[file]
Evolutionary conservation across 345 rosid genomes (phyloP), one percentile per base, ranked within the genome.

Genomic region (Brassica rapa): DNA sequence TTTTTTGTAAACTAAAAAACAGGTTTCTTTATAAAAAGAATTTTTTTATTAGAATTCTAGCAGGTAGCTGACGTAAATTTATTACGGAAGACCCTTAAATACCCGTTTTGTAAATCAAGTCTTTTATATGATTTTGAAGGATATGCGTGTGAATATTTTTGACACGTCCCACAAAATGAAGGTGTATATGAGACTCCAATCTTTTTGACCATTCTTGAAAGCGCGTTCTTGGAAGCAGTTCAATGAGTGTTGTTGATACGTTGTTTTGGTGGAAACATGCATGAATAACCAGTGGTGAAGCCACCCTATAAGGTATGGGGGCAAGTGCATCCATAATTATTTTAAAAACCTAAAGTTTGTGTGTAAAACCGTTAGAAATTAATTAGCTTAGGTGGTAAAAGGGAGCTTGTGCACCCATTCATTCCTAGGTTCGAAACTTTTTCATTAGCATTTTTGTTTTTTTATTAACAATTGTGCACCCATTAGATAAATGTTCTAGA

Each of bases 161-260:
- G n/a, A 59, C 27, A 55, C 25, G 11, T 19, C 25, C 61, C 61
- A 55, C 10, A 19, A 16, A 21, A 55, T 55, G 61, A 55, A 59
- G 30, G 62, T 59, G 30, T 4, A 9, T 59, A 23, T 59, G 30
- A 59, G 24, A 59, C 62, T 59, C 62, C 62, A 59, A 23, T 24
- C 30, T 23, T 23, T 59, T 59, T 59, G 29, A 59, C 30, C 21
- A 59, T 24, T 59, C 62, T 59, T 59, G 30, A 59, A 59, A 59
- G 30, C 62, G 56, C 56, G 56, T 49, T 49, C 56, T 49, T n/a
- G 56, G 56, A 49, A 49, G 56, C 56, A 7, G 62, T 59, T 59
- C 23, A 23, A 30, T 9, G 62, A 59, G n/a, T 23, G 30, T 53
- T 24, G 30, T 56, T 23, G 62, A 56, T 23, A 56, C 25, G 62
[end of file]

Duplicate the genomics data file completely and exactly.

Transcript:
Evolutionary conservation across 345 rosid genomes (phyloP), one percentile per base, ranked within the genome.

Genomic region (Brassica rapa): DNA sequence TTTTTTGTAAACTAAAAAACAGGTTTCTTTATAAAAAGAATTTTTTTATTAGAATTCTAGCAGGTAGCTGACGTAAATTTATTACGGAAGACCCTTAAATACCCGTTTTGTAAATCAAGTCTTTTATATGATTTTGAAGGATATGCGTGTGAATATTTTTGACACGTCCCACAAAATGAAGGTGTATATGAGACTCCAATCTTTTTGACCATTCTTGAAAGCGCGTTCTTGGAAGCAGTTCAATGAGTGTTGTTGATACGTTGTTTTGGTGGAAACATGCATGAATAACCAGTGGTGAAGCCACCCTATAAGGTATGGGGGCAAGTGCATCCATAATTATTTTAAAAACCTAAAGTTTGTGTGTAAAACCGTTAGAAATTAATTAGCTTAGGTGGTAAAAGGGAGCTTGTGCACCCATTCATTCCTAGGTTCGAAACTTTTTCATTAGCATTTTTGTTTTTTTATTAACAATTGTGCACCCATTAGATAAATGTTCTAGA

Each of bases 161-260:
- G n/a, A 59, C 27, A 55, C 25, G 11, T 19, C 25, C 61, C 61
- A 55, C 10, A 19, A 16, A 21, A 55, T 55, G 61, A 55, A 59
- G 30, G 62, T 59, G 30, T 4, A 9, T 59, A 23, T 59, G 30
- A 59, G 24, A 59, C 62, T 59, C 62, C 62, A 59, A 23, T 24
- C 30, T 23, T 23, T 59, T 59, T 59, G 29, A 59, C 30, C 21
- A 59, T 24, T 59, C 62, T 59, T 59, G 30, A 59, A 59, A 59
- G 30, C 62, G 56, C 56, G 56, T 49, T 49, C 56, T 49, T n/a
- G 56, G 56, A 49, A 49, G 56, C 56, A 7, G 62, T 59, T 59
- C 23, A 23, A 30, T 9, G 62, A 59, G n/a, T 23, G 30, T 53
- T 24, G 30, T 56, T 23, G 62, A 56, T 23, A 56, C 25, G 62